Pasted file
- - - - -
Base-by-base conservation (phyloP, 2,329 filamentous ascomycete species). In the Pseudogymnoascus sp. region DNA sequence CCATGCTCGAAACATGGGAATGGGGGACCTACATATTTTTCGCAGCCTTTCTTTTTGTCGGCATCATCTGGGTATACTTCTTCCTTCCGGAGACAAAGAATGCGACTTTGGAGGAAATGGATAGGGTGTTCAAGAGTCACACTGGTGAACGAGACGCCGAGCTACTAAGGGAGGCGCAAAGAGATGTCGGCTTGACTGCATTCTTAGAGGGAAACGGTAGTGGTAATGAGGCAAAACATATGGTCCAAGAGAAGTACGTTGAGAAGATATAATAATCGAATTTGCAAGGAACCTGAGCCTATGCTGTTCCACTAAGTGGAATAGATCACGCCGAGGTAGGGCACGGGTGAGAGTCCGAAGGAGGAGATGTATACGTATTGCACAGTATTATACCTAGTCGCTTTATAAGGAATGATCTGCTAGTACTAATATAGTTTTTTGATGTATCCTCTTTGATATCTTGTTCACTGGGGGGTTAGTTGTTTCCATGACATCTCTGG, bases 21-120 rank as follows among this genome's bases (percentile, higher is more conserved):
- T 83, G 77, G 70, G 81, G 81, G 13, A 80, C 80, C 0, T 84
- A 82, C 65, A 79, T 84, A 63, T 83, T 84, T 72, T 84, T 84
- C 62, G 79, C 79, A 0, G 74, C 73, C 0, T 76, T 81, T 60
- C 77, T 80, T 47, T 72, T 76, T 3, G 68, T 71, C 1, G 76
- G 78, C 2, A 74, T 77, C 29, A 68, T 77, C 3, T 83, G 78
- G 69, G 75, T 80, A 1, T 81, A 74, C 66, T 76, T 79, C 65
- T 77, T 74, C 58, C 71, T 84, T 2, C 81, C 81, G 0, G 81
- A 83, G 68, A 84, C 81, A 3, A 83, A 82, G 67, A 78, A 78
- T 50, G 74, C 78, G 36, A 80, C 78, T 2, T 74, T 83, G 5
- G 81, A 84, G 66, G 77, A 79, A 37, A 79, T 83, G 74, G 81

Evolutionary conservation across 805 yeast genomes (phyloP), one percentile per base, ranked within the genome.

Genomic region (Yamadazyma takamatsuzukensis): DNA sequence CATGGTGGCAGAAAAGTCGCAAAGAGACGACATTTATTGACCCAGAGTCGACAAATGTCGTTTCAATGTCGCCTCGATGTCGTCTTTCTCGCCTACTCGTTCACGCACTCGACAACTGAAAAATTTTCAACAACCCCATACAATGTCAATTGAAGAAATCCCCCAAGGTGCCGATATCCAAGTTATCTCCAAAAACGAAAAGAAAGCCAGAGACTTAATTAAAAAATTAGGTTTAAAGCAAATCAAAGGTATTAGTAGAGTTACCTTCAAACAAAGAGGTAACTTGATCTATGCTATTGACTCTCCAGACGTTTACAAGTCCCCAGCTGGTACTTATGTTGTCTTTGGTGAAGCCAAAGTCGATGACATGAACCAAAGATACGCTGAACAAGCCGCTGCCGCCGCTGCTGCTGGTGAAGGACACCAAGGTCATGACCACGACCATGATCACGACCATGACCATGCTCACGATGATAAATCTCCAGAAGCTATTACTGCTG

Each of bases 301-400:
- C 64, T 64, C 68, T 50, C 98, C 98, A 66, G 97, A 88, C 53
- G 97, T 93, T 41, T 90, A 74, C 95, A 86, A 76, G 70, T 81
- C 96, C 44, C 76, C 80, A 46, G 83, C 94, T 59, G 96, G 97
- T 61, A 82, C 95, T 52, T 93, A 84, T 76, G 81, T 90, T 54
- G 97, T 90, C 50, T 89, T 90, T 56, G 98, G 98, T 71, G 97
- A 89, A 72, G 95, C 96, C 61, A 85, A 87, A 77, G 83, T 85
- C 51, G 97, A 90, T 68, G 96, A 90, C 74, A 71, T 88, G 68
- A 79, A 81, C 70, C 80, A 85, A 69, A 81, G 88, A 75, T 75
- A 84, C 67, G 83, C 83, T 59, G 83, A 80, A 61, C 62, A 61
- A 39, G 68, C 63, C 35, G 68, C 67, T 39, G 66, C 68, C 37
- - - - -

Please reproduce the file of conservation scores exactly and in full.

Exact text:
Base-by-base conservation (phyloP, 2,329 filamentous ascomycete species). In the Pseudogymnoascus sp. region DNA sequence CCATGCTCGAAACATGGGAATGGGGGACCTACATATTTTTCGCAGCCTTTCTTTTTGTCGGCATCATCTGGGTATACTTCTTCCTTCCGGAGACAAAGAATGCGACTTTGGAGGAAATGGATAGGGTGTTCAAGAGTCACACTGGTGAACGAGACGCCGAGCTACTAAGGGAGGCGCAAAGAGATGTCGGCTTGACTGCATTCTTAGAGGGAAACGGTAGTGGTAATGAGGCAAAACATATGGTCCAAGAGAAGTACGTTGAGAAGATATAATAATCGAATTTGCAAGGAACCTGAGCCTATGCTGTTCCACTAAGTGGAATAGATCACGCCGAGGTAGGGCACGGGTGAGAGTCCGAAGGAGGAGATGTATACGTATTGCACAGTATTATACCTAGTCGCTTTATAAGGAATGATCTGCTAGTACTAATATAGTTTTTTGATGTATCCTCTTTGATATCTTGTTCACTGGGGGGTTAGTTGTTTCCATGACATCTCTGG, bases 21-120 rank as follows among this genome's bases (percentile, higher is more conserved):
- T 83, G 77, G 70, G 81, G 81, G 13, A 80, C 80, C 0, T 84
- A 82, C 65, A 79, T 84, A 63, T 83, T 84, T 72, T 84, T 84
- C 62, G 79, C 79, A 0, G 74, C 73, C 0, T 76, T 81, T 60
- C 77, T 80, T 47, T 72, T 76, T 3, G 68, T 71, C 1, G 76
- G 78, C 2, A 74, T 77, C 29, A 68, T 77, C 3, T 83, G 78
- G 69, G 75, T 80, A 1, T 81, A 74, C 66, T 76, T 79, C 65
- T 77, T 74, C 58, C 71, T 84, T 2, C 81, C 81, G 0, G 81
- A 83, G 68, A 84, C 81, A 3, A 83, A 82, G 67, A 78, A 78
- T 50, G 74, C 78, G 36, A 80, C 78, T 2, T 74, T 83, G 5
- G 81, A 84, G 66, G 77, A 79, A 37, A 79, T 83, G 74, G 81

Evolutionary conservation across 805 yeast genomes (phyloP), one percentile per base, ranked within the genome.

Genomic region (Yamadazyma takamatsuzukensis): DNA sequence CATGGTGGCAGAAAAGTCGCAAAGAGACGACATTTATTGACCCAGAGTCGACAAATGTCGTTTCAATGTCGCCTCGATGTCGTCTTTCTCGCCTACTCGTTCACGCACTCGACAACTGAAAAATTTTCAACAACCCCATACAATGTCAATTGAAGAAATCCCCCAAGGTGCCGATATCCAAGTTATCTCCAAAAACGAAAAGAAAGCCAGAGACTTAATTAAAAAATTAGGTTTAAAGCAAATCAAAGGTATTAGTAGAGTTACCTTCAAACAAAGAGGTAACTTGATCTATGCTATTGACTCTCCAGACGTTTACAAGTCCCCAGCTGGTACTTATGTTGTCTTTGGTGAAGCCAAAGTCGATGACATGAACCAAAGATACGCTGAACAAGCCGCTGCCGCCGCTGCTGCTGGTGAAGGACACCAAGGTCATGACCACGACCATGATCACGACCATGACCATGCTCACGATGATAAATCTCCAGAAGCTATTACTGCTG

Each of bases 301-400:
- C 64, T 64, C 68, T 50, C 98, C 98, A 66, G 97, A 88, C 53
- G 97, T 93, T 41, T 90, A 74, C 95, A 86, A 76, G 70, T 81
- C 96, C 44, C 76, C 80, A 46, G 83, C 94, T 59, G 96, G 97
- T 61, A 82, C 95, T 52, T 93, A 84, T 76, G 81, T 90, T 54
- G 97, T 90, C 50, T 89, T 90, T 56, G 98, G 98, T 71, G 97
- A 89, A 72, G 95, C 96, C 61, A 85, A 87, A 77, G 83, T 85
- C 51, G 97, A 90, T 68, G 96, A 90, C 74, A 71, T 88, G 68
- A 79, A 81, C 70, C 80, A 85, A 69, A 81, G 88, A 75, T 75
- A 84, C 67, G 83, C 83, T 59, G 83, A 80, A 61, C 62, A 61
- A 39, G 68, C 63, C 35, G 68, C 67, T 39, G 66, C 68, C 37